The Orchid-Dandelion Hypothesis


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The appeal of the beautiful orchid is its exquisite grace and elegance; however, unlike the dandelion which is able to take root and survive almost anywhere, the orchid requires very special care. While fragile and fickle, under the right conditions even the most delicate vanities of orchids can flourish spectacularly. 

The orchid-dandelion genetic hypothesis, although controversial, claims that genes may be responsible for our resilience and/or sensitivities. Dandelion individuals do well in spite of their environment – ‘normal’ or ‘healthy’ dandelion children function relatively well in the most challenging of circumstances. Dandelions usually grow up to be sturdy and dependable members of society. Orchid children with the identified risk gene, if subjected to a severely negative environment and poor parenting, have the potential of ending up depressed, anxious, or struggling to cope in the world.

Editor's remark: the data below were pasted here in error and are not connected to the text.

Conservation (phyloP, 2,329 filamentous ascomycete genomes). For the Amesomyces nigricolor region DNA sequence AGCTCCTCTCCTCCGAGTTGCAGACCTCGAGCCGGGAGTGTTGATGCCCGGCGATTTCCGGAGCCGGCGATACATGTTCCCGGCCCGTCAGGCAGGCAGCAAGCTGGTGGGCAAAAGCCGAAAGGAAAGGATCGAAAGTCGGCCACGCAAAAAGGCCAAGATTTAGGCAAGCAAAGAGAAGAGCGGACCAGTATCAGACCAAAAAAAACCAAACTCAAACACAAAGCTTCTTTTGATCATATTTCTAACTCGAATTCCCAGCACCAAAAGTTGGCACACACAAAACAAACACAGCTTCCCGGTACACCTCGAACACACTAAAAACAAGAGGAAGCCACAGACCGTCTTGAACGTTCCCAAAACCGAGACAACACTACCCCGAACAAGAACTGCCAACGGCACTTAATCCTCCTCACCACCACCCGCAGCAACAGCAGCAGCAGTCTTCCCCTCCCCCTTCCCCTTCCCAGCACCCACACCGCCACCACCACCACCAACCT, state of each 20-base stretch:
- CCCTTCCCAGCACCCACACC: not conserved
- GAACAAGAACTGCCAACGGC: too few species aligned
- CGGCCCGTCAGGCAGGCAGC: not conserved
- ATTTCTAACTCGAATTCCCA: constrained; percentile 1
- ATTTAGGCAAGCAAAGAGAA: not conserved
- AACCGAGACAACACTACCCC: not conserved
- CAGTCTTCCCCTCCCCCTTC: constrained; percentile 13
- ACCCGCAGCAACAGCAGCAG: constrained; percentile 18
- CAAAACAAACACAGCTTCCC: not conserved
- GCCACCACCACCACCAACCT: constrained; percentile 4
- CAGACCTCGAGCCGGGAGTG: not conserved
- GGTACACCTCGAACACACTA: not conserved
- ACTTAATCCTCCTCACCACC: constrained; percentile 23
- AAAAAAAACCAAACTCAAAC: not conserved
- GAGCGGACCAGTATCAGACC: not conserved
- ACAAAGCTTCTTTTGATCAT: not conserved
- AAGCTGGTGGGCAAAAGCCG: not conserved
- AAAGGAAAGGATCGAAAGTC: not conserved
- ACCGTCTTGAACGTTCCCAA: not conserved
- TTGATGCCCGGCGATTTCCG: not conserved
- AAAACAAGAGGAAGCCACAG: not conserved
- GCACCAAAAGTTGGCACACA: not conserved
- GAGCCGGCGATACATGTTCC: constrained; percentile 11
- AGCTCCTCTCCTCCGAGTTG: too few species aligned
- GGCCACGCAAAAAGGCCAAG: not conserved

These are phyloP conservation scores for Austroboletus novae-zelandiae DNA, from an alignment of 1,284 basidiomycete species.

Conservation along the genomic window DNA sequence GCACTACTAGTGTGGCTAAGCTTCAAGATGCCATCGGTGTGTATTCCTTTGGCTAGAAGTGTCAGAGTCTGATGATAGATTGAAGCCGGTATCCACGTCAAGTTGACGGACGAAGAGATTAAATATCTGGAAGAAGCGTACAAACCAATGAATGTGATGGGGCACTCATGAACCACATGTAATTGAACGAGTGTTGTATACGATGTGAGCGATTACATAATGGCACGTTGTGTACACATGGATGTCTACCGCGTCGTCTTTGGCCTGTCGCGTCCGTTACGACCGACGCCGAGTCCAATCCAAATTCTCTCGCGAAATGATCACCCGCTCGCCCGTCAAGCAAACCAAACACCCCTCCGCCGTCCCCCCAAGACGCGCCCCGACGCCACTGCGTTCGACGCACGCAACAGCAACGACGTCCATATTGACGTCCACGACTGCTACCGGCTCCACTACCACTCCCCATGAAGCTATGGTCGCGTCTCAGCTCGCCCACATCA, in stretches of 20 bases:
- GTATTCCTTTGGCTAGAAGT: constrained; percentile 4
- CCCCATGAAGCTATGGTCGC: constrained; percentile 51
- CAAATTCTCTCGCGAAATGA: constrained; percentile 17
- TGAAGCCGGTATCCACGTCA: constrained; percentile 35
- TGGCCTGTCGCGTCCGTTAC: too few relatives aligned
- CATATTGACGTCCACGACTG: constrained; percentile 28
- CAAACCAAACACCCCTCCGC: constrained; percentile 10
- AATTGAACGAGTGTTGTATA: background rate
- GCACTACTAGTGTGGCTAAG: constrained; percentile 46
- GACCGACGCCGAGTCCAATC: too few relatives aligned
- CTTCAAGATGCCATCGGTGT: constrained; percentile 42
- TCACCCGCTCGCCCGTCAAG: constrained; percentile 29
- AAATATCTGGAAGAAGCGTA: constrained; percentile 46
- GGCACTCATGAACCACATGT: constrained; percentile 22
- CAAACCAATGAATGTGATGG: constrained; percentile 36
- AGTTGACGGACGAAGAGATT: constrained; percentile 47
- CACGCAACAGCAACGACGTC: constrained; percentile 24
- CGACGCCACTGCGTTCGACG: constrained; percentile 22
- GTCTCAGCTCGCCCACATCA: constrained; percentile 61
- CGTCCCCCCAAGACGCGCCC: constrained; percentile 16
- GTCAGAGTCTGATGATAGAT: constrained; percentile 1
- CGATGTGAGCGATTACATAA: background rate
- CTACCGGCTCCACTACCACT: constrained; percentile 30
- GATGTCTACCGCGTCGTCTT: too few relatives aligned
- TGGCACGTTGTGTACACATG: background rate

The orchid hypothesis maintains that if orchid individuals are nurtured and exposed to encouraging environments, they have the potential in themselves to be some of the most creative, successful and well-adjusted individuals in our society. The reason may be that an orchid's vulnerability - which puts him/her at risk in the first place - may simply be a symptom of a greater responsiveness to the environment and this ultimately can be a gift.

Like the orchid, creating optimum conditions for the healthy development of a such an individual can make a big difference.  Whether we chose to believe that our fragility is caused by our genes, by our personal histories, by the less than ideal circumstances of our past and/or present, as a Counselling Psychologist I have no doubt that cultivating a healthy relationship with ourselves, with others, our environment, and especially with our bodies can have a very real and potent impact on our emotional and psychological health.